- A recent study, published in the journal Nature Communications, has found that 9.7% of the world’s protected areas are connected by land that’s considered intact.
- The study used the human footprint database, which maps out human impacts, such as roads and farmland, across the planet.
- The research showed that, while some countries have protected 17% of their land — a goal set forth in the U.N. Convention on Biological Diversity’s Aichi targets — others, including repositories of biodiversity such as Vietnam and Madagascar, are lagging with little to no connectivity in their networks of reserves.
- The authors suggest that the research could help guide decisions on which areas of land to protect and how to connect them in a way that gives species the best shot at survival.
The world’s protected areas are largely a jumble of disjointed refuges, separated from each other by the encroachment of human impacts, a recent study has found.
Fewer than 10% of these parks and preserves are connected by intact habitat, the research, published Sept. 11 in the journal Nature Communications, found, even as opportunities for connections exist: More than 40% of the Earth’s surface remains intact.
“I was extremely alarmed by the findings,” Michelle Ward, the study’s lead author and a doctoral candidate at Australia’s University of Queensland, said in an email. “These results [mean] that more than 90% of protected areas are isolated in a sea of human activities. This should serve as a wake-up call to many countries.”
Some countries have been upping the proportion of their land that’s protected. When that land is intact, that’s a good thing for the species that call it home, Ward said, as it serves as a sanctuary from the wave of land uses like agriculture that can wipe out critical habitat and functioning ecosystems. Many governments have used the goal of setting aside 17% of their land and 10% of their coasts and the parts of the ocean under their control by 2020 as laid out in the U.N. Convention on Biological Diversity’s Aichi targets to rally such efforts.
But not all protected areas are created equal. Ecologists worry that if they’re not linked to other intact areas, they might be little more than a statistic that doesn’t accomplish the goal of helping plants and animals weather the challenges they face on a changing planet.
“Connected landscapes ensure species can move through a landscape,” Ward told Mongabay. “Species travel for many reasons including seasonal migrations, finding a mate, moving away from close relatives to ensure genetic diversity, escaping natural disasters such as fires, or tracking their preferred climates (especially under rapid human-induced climate change).”
She and her colleagues looked for linkages between protected areas where humans have had minimal impact on the landscape using the human footprint data set. The human footprint map pulls in data on the myriad ways we humans affect natural habitats, from roads and railways to cities and farmland. The team’s analysis revealed that 41.6% of the world’s surface is intact. But the team also discovered that only 9.7% of the world’s protected areas are joined by stretches that are relatively free of human impacts and thus qualify as intact.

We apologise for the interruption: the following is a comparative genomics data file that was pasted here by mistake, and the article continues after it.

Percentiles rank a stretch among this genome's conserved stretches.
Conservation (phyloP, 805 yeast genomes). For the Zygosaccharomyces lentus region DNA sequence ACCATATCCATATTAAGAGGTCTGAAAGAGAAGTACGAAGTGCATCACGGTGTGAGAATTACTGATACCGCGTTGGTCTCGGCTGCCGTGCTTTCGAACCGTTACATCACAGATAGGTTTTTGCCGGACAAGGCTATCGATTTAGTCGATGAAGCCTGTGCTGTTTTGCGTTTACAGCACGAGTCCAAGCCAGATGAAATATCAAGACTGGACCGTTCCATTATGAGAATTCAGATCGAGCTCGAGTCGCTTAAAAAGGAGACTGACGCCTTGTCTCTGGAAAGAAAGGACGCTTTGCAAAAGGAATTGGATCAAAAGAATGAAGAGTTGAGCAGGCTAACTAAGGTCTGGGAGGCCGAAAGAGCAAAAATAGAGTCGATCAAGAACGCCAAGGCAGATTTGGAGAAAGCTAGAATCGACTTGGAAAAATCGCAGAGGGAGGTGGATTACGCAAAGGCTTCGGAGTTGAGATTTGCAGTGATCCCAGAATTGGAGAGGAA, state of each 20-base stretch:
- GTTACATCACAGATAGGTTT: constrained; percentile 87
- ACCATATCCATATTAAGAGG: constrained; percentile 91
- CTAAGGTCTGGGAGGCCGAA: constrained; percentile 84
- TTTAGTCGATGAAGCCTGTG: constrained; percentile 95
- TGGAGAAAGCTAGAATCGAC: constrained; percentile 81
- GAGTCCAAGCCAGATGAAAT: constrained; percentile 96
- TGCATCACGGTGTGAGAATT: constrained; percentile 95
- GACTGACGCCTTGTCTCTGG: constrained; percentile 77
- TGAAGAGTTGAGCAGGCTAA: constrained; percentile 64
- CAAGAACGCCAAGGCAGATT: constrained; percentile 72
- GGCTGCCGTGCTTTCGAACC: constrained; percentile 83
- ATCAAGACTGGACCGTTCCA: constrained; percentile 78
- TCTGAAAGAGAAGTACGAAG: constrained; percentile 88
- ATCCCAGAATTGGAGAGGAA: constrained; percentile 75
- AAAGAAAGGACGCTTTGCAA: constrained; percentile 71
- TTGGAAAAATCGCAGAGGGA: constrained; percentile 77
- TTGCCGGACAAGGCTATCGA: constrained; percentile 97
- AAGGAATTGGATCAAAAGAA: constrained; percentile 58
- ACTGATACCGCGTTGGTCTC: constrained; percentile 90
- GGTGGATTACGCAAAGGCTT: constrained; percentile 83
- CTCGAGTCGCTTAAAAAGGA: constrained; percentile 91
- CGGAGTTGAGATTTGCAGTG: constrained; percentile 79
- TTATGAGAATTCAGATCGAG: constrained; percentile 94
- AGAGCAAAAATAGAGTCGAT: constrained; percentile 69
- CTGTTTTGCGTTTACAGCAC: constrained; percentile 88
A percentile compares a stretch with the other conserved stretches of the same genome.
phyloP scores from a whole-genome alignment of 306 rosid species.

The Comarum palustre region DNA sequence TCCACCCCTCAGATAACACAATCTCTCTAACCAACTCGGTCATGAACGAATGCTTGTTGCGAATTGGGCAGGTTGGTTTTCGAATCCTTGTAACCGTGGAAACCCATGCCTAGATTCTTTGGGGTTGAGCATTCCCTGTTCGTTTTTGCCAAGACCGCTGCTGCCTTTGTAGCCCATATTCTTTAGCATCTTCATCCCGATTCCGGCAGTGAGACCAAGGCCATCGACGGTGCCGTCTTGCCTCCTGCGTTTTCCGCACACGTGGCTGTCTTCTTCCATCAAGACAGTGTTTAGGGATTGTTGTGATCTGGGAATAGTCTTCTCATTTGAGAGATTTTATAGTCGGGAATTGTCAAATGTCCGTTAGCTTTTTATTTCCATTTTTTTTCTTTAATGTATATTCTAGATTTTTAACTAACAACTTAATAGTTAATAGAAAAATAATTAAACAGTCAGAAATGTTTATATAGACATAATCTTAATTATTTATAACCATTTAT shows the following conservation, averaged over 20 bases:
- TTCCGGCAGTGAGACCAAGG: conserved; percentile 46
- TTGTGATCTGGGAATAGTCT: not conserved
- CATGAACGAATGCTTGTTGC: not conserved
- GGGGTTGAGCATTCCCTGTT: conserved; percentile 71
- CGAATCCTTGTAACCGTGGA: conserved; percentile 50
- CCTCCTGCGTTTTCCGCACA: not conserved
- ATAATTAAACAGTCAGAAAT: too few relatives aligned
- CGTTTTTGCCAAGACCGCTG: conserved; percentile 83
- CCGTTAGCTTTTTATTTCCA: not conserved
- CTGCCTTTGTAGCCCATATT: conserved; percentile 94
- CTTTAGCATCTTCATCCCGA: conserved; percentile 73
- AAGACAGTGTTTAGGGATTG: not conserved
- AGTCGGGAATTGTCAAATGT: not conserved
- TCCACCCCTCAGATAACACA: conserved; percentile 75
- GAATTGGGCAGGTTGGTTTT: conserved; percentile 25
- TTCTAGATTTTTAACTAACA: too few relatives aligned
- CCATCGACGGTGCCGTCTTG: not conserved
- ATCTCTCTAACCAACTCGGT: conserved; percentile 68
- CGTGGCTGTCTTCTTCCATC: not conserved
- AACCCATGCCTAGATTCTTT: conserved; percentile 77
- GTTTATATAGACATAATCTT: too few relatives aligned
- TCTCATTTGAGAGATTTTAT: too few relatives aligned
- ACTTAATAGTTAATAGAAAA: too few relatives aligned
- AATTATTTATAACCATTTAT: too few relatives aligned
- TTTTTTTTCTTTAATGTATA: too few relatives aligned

That doesn’t mean that connectivity is a panacea for all species, Ward said.
“Connectivity is difficult to measure because species use the landscape [in] different ways,” Ward said. “Some species, such as lions in Africa, use roads to traverse into neighbouring habitats, [and] other species require areas far from human modifications to be able to move through the landscape.”
Still, the global measure of the quality of landscapes is something that hasn’t been possible until now, she added, “in the age of big data.”
The research identified several countries, including Brazil and Peru, as well as Greenland, a self-governing territory of Denmark, that had reached the Aichi target of more than 17% of land area protected and had greater than 50% connectivity.
But other spots like Vietnam and Madagascar — both bastions of unique species and high levels of biodiversity — are lagging, Ward said. The analysis showed that only about 8% of Vietnam’s land area is protected, and none of the reserves is connected to any others.
Madagascar’s figures are even lower, with 4.2% of its land mass under some form of protection will no “fully connected” protected areas, Ward said. She added that tree-dwelling animals like the more than 100 species of lemur living in the island nation are particularly sensitive to the loss of connected forests.
Ward said that the study could be a valuable tool for both scientists and governments in sorting out the remaining, irreplaceable areas of habitat as well as targets for protection and restoration between them.
“We desperately need to retain our last remaining intact and connected areas,” she added. “For these areas to be retained, they must be formally recognized (through protected area status or other effective area-based conservation measures), socially accepted, prioritized in spatial plans, economically viable, and then effectively managed, so they can be protected from human impacts.”